Since the economic recession commenced in December 2007 – as a whole, the jobless rate climbed from about 5 percent to 9.5 percent through June 2010. Joblessness for Asians during this period climbed from 3.7 percent to 7.7 percent.
Meanwhile, the June 2010 rate for African-Americans exceeds 15 percent, while Latinos are just above 12 percent (both well above the average). Whites are just under the broader average at 8.6 percent.
The economic ‘outperformance’ of Asian-Americans brings up the controversial subject of the ‘model minority’ – that is, the stereotype of Asians as highly-educated, family-oriented, law-abiding, and materially successful. Some have reckoned this notion as a myth; while others adhere to it as stark reality. The truth is likely somewhere in between.
Asian-Americans comprise a vast and extremely diverse swath of humanity – including peoples from the Far East, the Pacific islands, Southeast Asia, and the Indian subcontinent, rendering generalizations impossible.
Plus, if one also includes Persians, Central Asians, Arabs and Turks as ‘Asian’ the picture becomes even more complex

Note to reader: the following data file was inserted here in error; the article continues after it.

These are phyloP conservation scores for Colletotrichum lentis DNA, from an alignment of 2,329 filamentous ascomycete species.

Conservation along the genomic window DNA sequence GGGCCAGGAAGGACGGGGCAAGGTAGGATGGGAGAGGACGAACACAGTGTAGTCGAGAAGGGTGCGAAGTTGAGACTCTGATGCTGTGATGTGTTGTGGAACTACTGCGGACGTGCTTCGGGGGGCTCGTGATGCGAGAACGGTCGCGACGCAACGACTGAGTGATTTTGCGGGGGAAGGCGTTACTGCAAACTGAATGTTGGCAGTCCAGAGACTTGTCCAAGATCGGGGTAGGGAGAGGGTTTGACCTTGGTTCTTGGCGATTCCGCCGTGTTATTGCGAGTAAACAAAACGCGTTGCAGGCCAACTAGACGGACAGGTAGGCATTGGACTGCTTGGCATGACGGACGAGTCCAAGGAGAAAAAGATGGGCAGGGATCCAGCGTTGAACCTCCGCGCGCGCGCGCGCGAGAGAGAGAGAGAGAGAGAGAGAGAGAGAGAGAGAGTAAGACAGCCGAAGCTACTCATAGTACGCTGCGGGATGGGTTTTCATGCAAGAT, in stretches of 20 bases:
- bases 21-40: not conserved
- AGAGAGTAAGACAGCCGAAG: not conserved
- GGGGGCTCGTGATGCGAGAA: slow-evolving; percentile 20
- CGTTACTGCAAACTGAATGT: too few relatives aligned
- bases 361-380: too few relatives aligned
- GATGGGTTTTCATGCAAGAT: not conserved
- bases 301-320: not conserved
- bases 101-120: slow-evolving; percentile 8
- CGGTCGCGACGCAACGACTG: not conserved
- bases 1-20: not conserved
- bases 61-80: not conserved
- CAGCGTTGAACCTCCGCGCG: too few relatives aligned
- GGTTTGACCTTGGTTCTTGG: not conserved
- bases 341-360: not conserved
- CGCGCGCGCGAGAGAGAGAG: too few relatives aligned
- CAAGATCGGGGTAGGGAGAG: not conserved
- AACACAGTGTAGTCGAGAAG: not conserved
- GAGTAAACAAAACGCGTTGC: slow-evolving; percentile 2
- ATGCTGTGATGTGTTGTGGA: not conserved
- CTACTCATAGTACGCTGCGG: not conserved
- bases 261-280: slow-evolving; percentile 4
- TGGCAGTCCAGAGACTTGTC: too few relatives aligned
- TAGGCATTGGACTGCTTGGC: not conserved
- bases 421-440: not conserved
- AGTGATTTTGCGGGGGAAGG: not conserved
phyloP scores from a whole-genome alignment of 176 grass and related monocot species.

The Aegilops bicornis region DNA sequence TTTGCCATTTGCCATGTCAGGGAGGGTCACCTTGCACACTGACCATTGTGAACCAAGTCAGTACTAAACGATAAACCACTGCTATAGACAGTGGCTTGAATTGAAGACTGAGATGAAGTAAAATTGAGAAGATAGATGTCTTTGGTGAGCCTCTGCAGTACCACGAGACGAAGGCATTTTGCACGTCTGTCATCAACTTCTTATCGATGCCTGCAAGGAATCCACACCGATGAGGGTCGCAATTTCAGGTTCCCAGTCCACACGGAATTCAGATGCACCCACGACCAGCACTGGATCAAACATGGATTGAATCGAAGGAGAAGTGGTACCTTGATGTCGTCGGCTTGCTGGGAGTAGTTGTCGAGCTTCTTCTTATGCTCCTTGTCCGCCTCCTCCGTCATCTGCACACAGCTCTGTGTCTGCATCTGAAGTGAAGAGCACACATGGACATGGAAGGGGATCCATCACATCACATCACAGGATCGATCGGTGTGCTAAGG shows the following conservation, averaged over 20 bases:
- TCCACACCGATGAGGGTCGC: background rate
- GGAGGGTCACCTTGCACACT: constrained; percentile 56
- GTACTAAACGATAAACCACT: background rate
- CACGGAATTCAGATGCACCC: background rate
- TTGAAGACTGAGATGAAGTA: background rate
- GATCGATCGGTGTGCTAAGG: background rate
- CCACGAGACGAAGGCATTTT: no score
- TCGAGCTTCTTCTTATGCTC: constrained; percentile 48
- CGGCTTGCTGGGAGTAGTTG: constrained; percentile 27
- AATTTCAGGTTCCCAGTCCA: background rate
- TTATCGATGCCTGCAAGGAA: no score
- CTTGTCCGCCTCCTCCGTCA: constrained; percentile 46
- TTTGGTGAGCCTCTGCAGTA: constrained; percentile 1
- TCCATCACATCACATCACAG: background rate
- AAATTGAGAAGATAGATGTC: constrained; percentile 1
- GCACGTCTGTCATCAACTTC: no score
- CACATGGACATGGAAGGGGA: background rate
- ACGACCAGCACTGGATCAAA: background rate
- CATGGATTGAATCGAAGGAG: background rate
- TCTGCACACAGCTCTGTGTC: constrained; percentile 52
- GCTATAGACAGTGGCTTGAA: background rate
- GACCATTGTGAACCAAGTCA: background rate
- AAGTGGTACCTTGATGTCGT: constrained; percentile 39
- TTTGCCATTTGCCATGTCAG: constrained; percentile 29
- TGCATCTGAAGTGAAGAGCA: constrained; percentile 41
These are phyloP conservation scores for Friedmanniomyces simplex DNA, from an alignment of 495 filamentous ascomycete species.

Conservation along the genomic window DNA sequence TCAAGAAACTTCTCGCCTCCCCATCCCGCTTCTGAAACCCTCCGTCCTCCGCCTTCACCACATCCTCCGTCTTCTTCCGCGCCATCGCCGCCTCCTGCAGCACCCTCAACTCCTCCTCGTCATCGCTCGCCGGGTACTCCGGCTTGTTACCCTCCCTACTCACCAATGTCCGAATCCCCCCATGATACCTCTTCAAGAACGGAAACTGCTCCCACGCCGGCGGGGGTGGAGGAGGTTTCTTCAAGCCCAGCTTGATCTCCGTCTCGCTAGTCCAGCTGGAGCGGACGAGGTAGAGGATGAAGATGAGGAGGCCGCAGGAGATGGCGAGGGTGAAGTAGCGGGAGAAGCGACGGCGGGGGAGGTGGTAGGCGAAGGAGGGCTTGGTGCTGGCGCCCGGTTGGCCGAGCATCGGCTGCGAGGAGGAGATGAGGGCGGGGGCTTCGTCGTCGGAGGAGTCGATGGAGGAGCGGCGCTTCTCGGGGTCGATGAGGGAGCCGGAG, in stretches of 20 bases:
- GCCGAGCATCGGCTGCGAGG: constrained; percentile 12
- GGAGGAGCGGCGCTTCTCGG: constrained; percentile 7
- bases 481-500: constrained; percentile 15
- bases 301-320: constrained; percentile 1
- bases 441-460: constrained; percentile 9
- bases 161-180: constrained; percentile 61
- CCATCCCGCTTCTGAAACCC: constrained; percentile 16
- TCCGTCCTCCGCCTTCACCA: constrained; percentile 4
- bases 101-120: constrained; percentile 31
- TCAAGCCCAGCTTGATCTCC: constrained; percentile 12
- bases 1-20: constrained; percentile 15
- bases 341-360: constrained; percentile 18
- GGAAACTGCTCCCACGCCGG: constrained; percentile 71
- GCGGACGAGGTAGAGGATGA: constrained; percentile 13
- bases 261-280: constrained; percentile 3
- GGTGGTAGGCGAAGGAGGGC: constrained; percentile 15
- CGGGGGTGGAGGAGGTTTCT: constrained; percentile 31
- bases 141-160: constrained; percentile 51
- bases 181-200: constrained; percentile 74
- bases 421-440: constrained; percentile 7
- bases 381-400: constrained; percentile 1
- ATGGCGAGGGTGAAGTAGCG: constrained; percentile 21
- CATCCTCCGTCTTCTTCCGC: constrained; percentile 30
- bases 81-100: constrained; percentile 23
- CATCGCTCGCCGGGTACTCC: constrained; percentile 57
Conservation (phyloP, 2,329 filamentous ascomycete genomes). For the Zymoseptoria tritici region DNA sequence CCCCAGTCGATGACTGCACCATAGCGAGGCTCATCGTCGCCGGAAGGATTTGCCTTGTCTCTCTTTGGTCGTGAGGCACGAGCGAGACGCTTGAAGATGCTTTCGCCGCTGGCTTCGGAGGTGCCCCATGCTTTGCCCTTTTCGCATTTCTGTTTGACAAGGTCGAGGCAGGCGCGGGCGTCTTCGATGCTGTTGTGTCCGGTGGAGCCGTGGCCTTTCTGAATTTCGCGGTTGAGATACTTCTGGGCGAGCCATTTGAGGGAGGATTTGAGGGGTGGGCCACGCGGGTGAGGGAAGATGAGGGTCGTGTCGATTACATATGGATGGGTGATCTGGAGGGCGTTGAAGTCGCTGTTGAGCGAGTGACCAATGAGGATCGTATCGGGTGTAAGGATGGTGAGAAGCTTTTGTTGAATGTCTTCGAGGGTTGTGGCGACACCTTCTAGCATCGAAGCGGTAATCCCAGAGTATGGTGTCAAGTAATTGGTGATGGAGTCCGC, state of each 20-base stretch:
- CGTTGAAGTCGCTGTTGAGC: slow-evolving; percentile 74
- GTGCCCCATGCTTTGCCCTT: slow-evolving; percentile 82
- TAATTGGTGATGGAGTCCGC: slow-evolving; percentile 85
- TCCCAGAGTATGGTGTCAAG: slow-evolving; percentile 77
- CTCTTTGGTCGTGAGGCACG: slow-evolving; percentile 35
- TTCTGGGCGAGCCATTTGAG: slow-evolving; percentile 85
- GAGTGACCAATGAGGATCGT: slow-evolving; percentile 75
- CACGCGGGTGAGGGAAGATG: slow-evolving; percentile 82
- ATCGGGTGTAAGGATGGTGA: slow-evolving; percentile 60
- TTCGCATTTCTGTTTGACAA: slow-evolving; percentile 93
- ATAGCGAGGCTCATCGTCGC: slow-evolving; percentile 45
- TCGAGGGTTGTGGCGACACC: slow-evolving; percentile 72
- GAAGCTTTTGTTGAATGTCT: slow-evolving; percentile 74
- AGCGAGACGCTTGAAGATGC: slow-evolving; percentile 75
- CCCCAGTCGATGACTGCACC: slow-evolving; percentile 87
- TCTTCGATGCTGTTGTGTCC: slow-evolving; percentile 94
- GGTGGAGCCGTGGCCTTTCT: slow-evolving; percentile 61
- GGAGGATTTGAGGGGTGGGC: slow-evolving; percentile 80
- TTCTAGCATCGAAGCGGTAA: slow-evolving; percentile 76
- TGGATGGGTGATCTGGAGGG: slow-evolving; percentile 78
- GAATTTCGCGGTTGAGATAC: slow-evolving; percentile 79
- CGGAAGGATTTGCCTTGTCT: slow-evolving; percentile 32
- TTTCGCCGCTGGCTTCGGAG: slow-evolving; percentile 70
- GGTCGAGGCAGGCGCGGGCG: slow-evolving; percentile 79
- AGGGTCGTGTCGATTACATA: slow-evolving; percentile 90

Still, some numbers don’t lie – they indicate that Asian-Americans have had the lowest jobless rates, regardless of gender, age group or region. And this trend has been sustained since 2000, when the Bureau of Labor Statistics first began tracking jobs data among Asians.
A report from the Labor Department late last year indicated that Asians have a disproportionately high presence – on the order of 47 percent – in management and professional jobs – i.e., high-paying positions requiring advanced degrees, compared with 35 percent for the American work force as a whole.
Moreover, while Asian-Americans represent only 5 percent of all U.S. workers, they account for 29 percent of computer software engineers, 20 percent of computer programmers, 17 percent of physicians and surgeons; and 16 percent of computer scientists and system analysts.
In addition, about 30 percent of Asians 25 or older have a bachelor’s degree and almost 20 percent have a graduate degree, compared with 17 percent and 10 percent, respectively, for the U.S. overall